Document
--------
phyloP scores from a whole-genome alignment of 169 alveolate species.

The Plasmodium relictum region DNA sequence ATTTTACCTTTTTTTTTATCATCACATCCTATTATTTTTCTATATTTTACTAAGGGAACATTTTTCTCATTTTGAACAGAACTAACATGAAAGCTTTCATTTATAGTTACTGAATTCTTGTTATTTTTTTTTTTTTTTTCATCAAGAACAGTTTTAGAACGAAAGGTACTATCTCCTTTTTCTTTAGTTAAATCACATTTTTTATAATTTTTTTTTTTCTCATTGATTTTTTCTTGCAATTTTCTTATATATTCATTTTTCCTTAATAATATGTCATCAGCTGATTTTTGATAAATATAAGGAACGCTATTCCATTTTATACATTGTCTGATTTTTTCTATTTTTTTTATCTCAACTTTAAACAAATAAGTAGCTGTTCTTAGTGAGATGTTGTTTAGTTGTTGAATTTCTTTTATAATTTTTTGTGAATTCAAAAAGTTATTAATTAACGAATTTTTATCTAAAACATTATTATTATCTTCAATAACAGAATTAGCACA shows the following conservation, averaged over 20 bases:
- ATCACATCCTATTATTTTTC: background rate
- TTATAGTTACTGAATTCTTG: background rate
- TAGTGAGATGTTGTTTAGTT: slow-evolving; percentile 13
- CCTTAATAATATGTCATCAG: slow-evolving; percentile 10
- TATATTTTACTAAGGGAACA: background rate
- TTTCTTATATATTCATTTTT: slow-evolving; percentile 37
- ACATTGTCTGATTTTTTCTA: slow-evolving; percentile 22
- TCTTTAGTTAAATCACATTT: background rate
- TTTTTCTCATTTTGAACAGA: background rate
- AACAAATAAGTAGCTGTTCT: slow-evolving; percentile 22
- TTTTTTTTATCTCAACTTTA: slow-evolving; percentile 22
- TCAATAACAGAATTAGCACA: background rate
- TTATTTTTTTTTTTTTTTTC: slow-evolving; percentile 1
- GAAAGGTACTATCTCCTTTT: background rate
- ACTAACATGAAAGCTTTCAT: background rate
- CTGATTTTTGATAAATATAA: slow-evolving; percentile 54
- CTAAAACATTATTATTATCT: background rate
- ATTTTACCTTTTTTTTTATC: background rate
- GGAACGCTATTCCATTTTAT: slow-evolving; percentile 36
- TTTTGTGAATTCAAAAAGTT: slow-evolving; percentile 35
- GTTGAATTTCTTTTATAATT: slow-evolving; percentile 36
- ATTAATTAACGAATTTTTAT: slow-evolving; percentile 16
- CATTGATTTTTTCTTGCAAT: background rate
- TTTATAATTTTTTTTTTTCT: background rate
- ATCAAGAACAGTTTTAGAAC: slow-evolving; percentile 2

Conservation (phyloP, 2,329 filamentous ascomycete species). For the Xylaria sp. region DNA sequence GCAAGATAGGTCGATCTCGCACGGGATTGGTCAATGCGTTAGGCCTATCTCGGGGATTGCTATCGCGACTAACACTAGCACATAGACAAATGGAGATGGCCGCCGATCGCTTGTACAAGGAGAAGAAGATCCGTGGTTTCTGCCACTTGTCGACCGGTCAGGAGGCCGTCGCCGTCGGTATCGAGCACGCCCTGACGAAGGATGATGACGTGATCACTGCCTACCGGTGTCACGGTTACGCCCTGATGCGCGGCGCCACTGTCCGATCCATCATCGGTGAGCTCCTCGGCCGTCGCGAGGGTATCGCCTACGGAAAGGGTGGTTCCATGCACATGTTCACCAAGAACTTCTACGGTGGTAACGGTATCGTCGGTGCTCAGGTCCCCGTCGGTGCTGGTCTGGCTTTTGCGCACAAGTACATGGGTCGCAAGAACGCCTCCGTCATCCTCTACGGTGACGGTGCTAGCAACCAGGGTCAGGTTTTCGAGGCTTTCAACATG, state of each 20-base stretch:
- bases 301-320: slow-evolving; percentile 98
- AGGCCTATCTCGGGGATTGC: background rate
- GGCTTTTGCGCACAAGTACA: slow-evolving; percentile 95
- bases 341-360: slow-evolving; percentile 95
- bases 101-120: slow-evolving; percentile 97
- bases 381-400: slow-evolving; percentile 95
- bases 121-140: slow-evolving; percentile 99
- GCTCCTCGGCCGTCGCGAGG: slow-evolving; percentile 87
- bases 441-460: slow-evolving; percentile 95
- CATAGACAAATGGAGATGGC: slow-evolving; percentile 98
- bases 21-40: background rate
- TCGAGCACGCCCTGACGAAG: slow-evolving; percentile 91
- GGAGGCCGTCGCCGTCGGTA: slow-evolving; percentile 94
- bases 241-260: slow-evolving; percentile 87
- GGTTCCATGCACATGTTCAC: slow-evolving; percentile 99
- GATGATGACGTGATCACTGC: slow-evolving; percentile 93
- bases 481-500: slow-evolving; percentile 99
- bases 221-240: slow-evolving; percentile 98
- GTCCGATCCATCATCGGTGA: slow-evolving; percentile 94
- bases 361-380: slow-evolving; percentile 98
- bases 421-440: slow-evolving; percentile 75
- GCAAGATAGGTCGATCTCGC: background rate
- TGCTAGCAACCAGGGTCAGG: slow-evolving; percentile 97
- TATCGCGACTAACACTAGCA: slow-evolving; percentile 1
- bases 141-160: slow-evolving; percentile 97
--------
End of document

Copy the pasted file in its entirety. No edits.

phyloP scores from a whole-genome alignment of 169 alveolate species.

The Plasmodium relictum region DNA sequence ATTTTACCTTTTTTTTTATCATCACATCCTATTATTTTTCTATATTTTACTAAGGGAACATTTTTCTCATTTTGAACAGAACTAACATGAAAGCTTTCATTTATAGTTACTGAATTCTTGTTATTTTTTTTTTTTTTTTCATCAAGAACAGTTTTAGAACGAAAGGTACTATCTCCTTTTTCTTTAGTTAAATCACATTTTTTATAATTTTTTTTTTTCTCATTGATTTTTTCTTGCAATTTTCTTATATATTCATTTTTCCTTAATAATATGTCATCAGCTGATTTTTGATAAATATAAGGAACGCTATTCCATTTTATACATTGTCTGATTTTTTCTATTTTTTTTATCTCAACTTTAAACAAATAAGTAGCTGTTCTTAGTGAGATGTTGTTTAGTTGTTGAATTTCTTTTATAATTTTTTGTGAATTCAAAAAGTTATTAATTAACGAATTTTTATCTAAAACATTATTATTATCTTCAATAACAGAATTAGCACA shows the following conservation, averaged over 20 bases:
- ATCACATCCTATTATTTTTC: background rate
- TTATAGTTACTGAATTCTTG: background rate
- TAGTGAGATGTTGTTTAGTT: slow-evolving; percentile 13
- CCTTAATAATATGTCATCAG: slow-evolving; percentile 10
- TATATTTTACTAAGGGAACA: background rate
- TTTCTTATATATTCATTTTT: slow-evolving; percentile 37
- ACATTGTCTGATTTTTTCTA: slow-evolving; percentile 22
- TCTTTAGTTAAATCACATTT: background rate
- TTTTTCTCATTTTGAACAGA: background rate
- AACAAATAAGTAGCTGTTCT: slow-evolving; percentile 22
- TTTTTTTTATCTCAACTTTA: slow-evolving; percentile 22
- TCAATAACAGAATTAGCACA: background rate
- TTATTTTTTTTTTTTTTTTC: slow-evolving; percentile 1
- GAAAGGTACTATCTCCTTTT: background rate
- ACTAACATGAAAGCTTTCAT: background rate
- CTGATTTTTGATAAATATAA: slow-evolving; percentile 54
- CTAAAACATTATTATTATCT: background rate
- ATTTTACCTTTTTTTTTATC: background rate
- GGAACGCTATTCCATTTTAT: slow-evolving; percentile 36
- TTTTGTGAATTCAAAAAGTT: slow-evolving; percentile 35
- GTTGAATTTCTTTTATAATT: slow-evolving; percentile 36
- ATTAATTAACGAATTTTTAT: slow-evolving; percentile 16
- CATTGATTTTTTCTTGCAAT: background rate
- TTTATAATTTTTTTTTTTCT: background rate
- ATCAAGAACAGTTTTAGAAC: slow-evolving; percentile 2

Conservation (phyloP, 2,329 filamentous ascomycete species). For the Xylaria sp. region DNA sequence GCAAGATAGGTCGATCTCGCACGGGATTGGTCAATGCGTTAGGCCTATCTCGGGGATTGCTATCGCGACTAACACTAGCACATAGACAAATGGAGATGGCCGCCGATCGCTTGTACAAGGAGAAGAAGATCCGTGGTTTCTGCCACTTGTCGACCGGTCAGGAGGCCGTCGCCGTCGGTATCGAGCACGCCCTGACGAAGGATGATGACGTGATCACTGCCTACCGGTGTCACGGTTACGCCCTGATGCGCGGCGCCACTGTCCGATCCATCATCGGTGAGCTCCTCGGCCGTCGCGAGGGTATCGCCTACGGAAAGGGTGGTTCCATGCACATGTTCACCAAGAACTTCTACGGTGGTAACGGTATCGTCGGTGCTCAGGTCCCCGTCGGTGCTGGTCTGGCTTTTGCGCACAAGTACATGGGTCGCAAGAACGCCTCCGTCATCCTCTACGGTGACGGTGCTAGCAACCAGGGTCAGGTTTTCGAGGCTTTCAACATG, state of each 20-base stretch:
- bases 301-320: slow-evolving; percentile 98
- AGGCCTATCTCGGGGATTGC: background rate
- GGCTTTTGCGCACAAGTACA: slow-evolving; percentile 95
- bases 341-360: slow-evolving; percentile 95
- bases 101-120: slow-evolving; percentile 97
- bases 381-400: slow-evolving; percentile 95
- bases 121-140: slow-evolving; percentile 99
- GCTCCTCGGCCGTCGCGAGG: slow-evolving; percentile 87
- bases 441-460: slow-evolving; percentile 95
- CATAGACAAATGGAGATGGC: slow-evolving; percentile 98
- bases 21-40: background rate
- TCGAGCACGCCCTGACGAAG: slow-evolving; percentile 91
- GGAGGCCGTCGCCGTCGGTA: slow-evolving; percentile 94
- bases 241-260: slow-evolving; percentile 87
- GGTTCCATGCACATGTTCAC: slow-evolving; percentile 99
- GATGATGACGTGATCACTGC: slow-evolving; percentile 93
- bases 481-500: slow-evolving; percentile 99
- bases 221-240: slow-evolving; percentile 98
- GTCCGATCCATCATCGGTGA: slow-evolving; percentile 94
- bases 361-380: slow-evolving; percentile 98
- bases 421-440: slow-evolving; percentile 75
- GCAAGATAGGTCGATCTCGC: background rate
- TGCTAGCAACCAGGGTCAGG: slow-evolving; percentile 97
- TATCGCGACTAACACTAGCA: slow-evolving; percentile 1
- bases 141-160: slow-evolving; percentile 97